BTW, have you have watched this incredible acoustic rendition of “White Wedding?” I’m not sure I would necessarily an all-acoustic show, but I sure as heck wouldn’t mind this one.

    Liked by 1 person

    1. Hey, now. That sounds pretty good. I like Billy Idol but not enough to go to one of his shows. But if I did go I’d want to hear them rock out. That said, I certainly wouldn’t mind hearing a cut or two like this. The Stones, U2 and Springsteen all do acoustic sets. The Allmans used to as well. It makes for a nice change.. I wonder why they’re doing acoustic here and (apparently) full band in Europe.

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      1. That does seem odd (that they do acoustic in the U.S. and full band/electric in Europe). And, you’re right, mixing it up would be the best.

        Frankly, Billy Idol wouldn’t be a priority concert choice for me either. Perhaps, if the tickets were really affordable, I’d consider it – I know, this doesn’t exactly like a glowing endorsement! 🙂


        1. Yeah and it isn’t damning at all, I think, to say I wouldn’t see someone live. I think Idol’s pretty good. But there are a lot of bands – I call them radio bands – that I like but never had much desire to see. The Cars, Petty, Creedence, James Taylor. Radiohead – I think they’re all great but I was very satisfied to hear them on the radio only.

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        2. So fwiw I saw Billy Idol way back in the day when he was first hit it big – I was like a senior in high school or maybe early college. My little brother was really into him so I took him. He played like maybe 40 minutes. In retrospect I guess that’s not surprising given he didn’t have a lot of songs. But having seen a number of other bands including Springsteen it felt like a rip off at time. I do remember Steve Stevens being a kick ass guitarist though


        3. Geez, most artists would throw in a few covers, maybe repeat a couple of tunes. Springsteen is, of course, an unfair comparison. The guy’s not human. I saw him about 5 years ago and he played for 4 hours and 2 minutes. With no break! At the age of 67! His shows run so long you have to pace yourself to keep your energy up. Even the band wishes he would play shorter shows.


    2. My Brother-in-law played the hell out of the acoustic version to the point where I got used to it over the orginal. Stevens solo sounds way better.

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  2. Billy had some cracking tunes that were really spot on for their time (I don’t mean that in a negative way either) – I knew he was a Brit vs a Yank but I didn’t realise he was knocking around quite so close, hard to imagine that famous sneer developing in Dorking


      1. Dorking is just over the border from Kent into Surrey – a pretty leafy market town but right off the belt (M25) so popular with those that commute into the city but don’t wanna live in it so pricey these days. The UK’s not that big really but the South East (Surrey, Sussex, Kent) is home to plenty a big name in the ‘biz’ probably because it’s easy enough to get into the Smoke but is also pretty enough and easy to get some peace and quiet and a big spread of land if you’ve got the dosh.
        I think Keith has a little cottage over in Sussex and my sister’s secondary (high) school friend lived next door to the Pet Shop Boys over in Rye… which is just a few miles out from Macca’s place in Peasmarsh…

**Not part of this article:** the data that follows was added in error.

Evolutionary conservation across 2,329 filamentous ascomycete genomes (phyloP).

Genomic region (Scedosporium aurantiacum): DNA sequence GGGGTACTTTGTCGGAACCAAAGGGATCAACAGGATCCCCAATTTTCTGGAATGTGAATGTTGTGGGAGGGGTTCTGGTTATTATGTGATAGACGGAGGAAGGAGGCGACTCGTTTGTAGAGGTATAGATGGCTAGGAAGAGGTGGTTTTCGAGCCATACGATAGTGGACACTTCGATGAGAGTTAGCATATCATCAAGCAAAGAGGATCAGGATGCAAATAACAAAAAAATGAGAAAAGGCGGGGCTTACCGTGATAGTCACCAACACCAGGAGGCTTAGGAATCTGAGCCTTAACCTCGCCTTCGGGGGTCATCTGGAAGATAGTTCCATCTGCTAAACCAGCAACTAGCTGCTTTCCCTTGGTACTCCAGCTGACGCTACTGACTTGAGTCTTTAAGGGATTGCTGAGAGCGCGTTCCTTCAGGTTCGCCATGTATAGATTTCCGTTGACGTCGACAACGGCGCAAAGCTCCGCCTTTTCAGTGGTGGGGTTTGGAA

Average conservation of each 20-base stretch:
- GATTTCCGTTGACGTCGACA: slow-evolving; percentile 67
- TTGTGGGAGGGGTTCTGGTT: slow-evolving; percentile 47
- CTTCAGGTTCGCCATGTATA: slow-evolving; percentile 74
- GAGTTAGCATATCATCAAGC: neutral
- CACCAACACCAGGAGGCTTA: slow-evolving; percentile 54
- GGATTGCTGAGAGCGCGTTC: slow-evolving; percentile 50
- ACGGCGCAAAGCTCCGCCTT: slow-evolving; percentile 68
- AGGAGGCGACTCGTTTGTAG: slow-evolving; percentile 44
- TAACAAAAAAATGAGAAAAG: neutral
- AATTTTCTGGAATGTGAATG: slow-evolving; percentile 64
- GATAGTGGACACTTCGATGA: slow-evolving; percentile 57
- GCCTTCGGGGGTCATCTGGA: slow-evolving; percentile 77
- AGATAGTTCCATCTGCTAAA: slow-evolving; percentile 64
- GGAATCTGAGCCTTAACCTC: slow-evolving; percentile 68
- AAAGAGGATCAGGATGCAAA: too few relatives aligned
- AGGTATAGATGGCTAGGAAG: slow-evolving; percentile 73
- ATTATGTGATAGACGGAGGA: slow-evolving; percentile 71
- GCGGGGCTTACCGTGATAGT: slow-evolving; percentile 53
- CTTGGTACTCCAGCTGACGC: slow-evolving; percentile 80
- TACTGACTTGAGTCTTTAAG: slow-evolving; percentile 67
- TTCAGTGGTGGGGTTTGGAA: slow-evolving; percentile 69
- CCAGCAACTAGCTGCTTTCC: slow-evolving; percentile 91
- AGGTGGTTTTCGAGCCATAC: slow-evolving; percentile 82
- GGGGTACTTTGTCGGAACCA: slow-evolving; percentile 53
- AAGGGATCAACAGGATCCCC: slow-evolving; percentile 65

If you ever make it over let me know – we’ll slip some blues on the stereo and I’ll give you a ‘guide to the stars’ homes’


        1. So that is your Connecticut. That state is the southernmost one in NEW England. It is one of the richest states in the nation and many celebrities live there for the same reason – leafy, tranquil and close enough to NYC. Keef has a place there as well.

          As to visiting, I will take you up on that only if we can ride over to Jeff’s house and sing ‘Silver Lining’ outside at 3am.

          Liked by 1 person

        2. Heh! Coincidentally, the one time I spent any appreciable time in Old Blighty was way back when I did the European backpack tour. I wound up meeting a bunch of Londoners and would go out drinking with them. Often it would be hard cider. That’s where I first heard “Tally Man” and “My Old Man Said Follow the Van,” Later, that same combination got me into a fistfight with one of those blokes (from Weston-super-Mare) and he gave me a fat lip and cracked tooth. I still have the cracked tooth as a “souvenir” of sorts.

          All of which is to say, yes, if you have cider I will sing. However, don’t expect much. You will soon be yearning for a Texit (Tony exit).

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  3. When I did my Billy Idol series a few years back, I really gained a whole new level of respect for him. And I have to say his last few releases have been stellar. He and Steve Stevens are one heck of a team and it would not be the same without them together. And I loved Generation X. That was the first time I had ever dug in to them was the series as well.


    1. I confess I also knew nothing about Generation X, just learned on reading about him. I had never thought to do a post on Idol but every time I’d hear one of his tunes on the radio I realized how much I still dug them. Good, solid rock songs.

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        1. His new e.p. The Roadside and then his last full length album Kings & Queens of the Underground from 2014 I think. The song “Save Me Now” is one of my all time favorite songs of his from that album. I really like them both.


    2. Was it you that said you saw him? Here’s your chance again. He’s opening for Journey. Although that said, if i had tickets I’d watch Idol and leave before Journey came on.

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  4. Great write up ME. I always feel like I’m in a rock and roll class being taught by a great teacher when I read your blog. Always learn something new